Mobile Wallets: What to Know

Mobile Wallets: What to Know

In our wallets, most of us have an average of three credit cards,[1] a handful of gift cards and coupons, not to mention membership cards, a driver’s license and receipts. Mobile wallets—which you can use on a smartphone, tablet or smartwatch—let you store all these in digital form. They allow you to make purchases, apply discounts and use coupons without ever rummaging through your real wallet.

Although only 19% of consumers regularly use mobile pay,[2] that’s expected to grow. But like with any new product, there are some things you need to keep in mind before diving in.

Mobile wallets refer to two types of payments. Proximity wallets can be used at a physical location by hovering the phone over a reader. Remote wallets allow you to send money to someone else electronically, like your dining companions when you’re short of cash at brunch.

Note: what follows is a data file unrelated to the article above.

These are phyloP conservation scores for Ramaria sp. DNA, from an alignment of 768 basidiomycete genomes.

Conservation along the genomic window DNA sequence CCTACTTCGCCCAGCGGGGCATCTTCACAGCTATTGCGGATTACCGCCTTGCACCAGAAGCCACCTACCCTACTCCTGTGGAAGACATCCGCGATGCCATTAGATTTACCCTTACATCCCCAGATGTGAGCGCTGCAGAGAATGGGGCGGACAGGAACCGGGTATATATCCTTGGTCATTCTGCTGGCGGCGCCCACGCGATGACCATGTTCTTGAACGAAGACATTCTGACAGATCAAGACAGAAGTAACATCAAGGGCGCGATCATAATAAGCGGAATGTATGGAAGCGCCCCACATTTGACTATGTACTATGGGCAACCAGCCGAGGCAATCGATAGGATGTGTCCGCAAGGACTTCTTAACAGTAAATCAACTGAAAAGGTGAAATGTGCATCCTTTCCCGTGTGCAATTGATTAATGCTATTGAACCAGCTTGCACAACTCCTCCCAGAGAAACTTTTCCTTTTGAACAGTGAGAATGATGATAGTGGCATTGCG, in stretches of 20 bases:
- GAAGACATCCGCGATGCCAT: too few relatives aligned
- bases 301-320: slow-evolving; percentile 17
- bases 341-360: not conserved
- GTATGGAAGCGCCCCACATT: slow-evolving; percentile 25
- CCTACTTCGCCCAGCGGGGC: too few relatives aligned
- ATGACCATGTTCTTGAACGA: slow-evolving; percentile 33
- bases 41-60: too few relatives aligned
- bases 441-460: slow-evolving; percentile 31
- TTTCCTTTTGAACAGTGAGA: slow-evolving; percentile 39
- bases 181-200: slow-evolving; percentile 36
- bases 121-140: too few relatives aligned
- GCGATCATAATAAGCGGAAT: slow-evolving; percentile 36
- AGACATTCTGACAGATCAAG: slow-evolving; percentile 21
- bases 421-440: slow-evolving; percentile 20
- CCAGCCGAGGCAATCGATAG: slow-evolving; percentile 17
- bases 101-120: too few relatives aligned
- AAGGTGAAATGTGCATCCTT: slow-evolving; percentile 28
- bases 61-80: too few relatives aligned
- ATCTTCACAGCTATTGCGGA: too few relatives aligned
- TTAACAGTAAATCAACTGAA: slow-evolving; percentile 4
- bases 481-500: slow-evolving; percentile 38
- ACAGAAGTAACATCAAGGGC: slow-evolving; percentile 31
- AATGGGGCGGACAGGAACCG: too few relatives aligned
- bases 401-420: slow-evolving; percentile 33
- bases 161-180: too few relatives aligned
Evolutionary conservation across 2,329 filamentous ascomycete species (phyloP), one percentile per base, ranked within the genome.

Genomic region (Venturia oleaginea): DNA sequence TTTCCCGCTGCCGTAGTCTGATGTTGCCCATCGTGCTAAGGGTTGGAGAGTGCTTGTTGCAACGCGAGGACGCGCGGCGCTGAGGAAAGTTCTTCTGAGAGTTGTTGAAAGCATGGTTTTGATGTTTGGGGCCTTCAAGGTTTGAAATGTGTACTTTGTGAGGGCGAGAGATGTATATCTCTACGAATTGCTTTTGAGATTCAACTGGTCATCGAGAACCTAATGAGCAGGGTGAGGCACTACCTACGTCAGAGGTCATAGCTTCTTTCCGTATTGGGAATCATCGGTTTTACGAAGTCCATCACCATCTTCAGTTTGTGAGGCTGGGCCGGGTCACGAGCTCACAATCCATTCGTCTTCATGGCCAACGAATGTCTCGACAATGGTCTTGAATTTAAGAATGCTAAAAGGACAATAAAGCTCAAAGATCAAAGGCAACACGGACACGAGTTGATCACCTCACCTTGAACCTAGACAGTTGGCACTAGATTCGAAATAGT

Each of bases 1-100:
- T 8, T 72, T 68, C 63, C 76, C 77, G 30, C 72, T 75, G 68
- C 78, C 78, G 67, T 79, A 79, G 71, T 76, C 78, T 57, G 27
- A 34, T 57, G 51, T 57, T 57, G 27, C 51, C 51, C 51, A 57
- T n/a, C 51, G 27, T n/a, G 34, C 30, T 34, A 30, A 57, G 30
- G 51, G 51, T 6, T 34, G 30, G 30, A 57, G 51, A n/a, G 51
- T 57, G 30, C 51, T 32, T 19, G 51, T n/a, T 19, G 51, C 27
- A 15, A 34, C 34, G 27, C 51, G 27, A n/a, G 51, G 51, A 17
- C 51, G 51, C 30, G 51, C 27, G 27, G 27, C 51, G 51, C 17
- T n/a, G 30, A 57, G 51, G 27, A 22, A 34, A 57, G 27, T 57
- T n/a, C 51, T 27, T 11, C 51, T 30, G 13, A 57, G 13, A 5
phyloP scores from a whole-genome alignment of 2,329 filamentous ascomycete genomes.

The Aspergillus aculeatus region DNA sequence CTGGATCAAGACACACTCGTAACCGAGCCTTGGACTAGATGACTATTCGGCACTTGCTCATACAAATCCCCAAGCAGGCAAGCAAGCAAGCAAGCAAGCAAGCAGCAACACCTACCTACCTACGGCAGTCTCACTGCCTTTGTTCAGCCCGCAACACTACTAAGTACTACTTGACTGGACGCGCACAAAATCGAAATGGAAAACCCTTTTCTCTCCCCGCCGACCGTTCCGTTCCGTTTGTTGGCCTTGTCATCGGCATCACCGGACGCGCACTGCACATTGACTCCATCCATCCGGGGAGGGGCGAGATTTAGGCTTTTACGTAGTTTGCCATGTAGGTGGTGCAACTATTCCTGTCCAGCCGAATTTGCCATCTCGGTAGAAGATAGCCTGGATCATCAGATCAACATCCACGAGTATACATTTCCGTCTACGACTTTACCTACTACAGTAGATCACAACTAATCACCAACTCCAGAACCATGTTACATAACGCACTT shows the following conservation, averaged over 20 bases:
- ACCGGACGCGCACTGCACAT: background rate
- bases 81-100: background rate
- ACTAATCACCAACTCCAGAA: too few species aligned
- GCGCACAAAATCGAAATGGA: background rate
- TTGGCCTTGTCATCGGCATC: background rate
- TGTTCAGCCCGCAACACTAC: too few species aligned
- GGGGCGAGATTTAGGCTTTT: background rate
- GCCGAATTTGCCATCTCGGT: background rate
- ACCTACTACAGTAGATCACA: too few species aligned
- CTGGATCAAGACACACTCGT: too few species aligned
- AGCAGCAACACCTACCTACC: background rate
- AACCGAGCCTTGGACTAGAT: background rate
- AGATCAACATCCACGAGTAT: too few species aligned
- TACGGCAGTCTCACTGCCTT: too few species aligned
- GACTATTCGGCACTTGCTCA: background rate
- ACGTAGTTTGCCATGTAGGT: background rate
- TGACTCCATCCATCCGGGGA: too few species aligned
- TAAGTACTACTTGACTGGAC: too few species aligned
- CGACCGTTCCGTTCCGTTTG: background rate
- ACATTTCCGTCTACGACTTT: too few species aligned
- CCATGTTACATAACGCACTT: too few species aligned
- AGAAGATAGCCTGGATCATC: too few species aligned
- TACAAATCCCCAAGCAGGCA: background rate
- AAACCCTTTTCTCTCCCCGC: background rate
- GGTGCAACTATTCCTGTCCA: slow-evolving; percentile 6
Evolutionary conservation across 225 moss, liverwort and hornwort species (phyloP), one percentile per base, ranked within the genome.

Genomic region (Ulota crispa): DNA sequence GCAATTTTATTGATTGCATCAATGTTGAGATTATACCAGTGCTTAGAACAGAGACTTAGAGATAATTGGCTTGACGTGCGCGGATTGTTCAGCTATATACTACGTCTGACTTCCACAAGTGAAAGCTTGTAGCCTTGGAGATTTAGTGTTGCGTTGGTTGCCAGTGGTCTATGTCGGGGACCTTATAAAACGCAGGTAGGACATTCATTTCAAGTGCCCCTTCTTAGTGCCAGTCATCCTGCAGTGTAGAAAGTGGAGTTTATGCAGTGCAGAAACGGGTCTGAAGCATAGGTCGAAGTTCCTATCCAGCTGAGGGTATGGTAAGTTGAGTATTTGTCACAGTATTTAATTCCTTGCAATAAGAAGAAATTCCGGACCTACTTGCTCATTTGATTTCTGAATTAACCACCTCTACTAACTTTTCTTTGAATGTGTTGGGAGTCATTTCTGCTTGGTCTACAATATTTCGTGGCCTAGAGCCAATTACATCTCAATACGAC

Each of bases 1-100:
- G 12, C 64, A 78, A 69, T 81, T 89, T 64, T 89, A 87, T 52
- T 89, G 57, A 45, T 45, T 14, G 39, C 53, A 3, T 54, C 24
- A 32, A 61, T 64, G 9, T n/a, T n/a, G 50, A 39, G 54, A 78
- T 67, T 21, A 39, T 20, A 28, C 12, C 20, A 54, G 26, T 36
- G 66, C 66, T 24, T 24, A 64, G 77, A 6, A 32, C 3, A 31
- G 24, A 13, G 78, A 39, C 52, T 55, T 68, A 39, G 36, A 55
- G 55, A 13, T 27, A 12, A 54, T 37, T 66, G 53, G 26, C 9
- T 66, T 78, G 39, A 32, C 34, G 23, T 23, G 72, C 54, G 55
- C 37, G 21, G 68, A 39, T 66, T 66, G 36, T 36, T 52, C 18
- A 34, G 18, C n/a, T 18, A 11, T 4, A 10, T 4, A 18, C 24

Pay attention to security. Mobile wallets can be more secure than magnetic strip credit cards because their data are encrypted. But like a credit card or a wad of cash, your phone can be stolen. Two-step verification, where you have one password for unlocking your phone and another to get into the mobile wallet app, is an important security measure to adopt.

Make sure you have fraud protection. Consider linking your mobile wallet to a credit card, rather than linking it to a debit card or being charged through your phone bill. You’ll likely get the same protections that credit cards offer, and it allows you to dispute fraudulent charges.

You still need cash. While the list of retailers that accept mobile wallets is growing, it’s not a given that you’ll be able to use them everywhere. You should still carry a credit card and a bit of cash—just in case.






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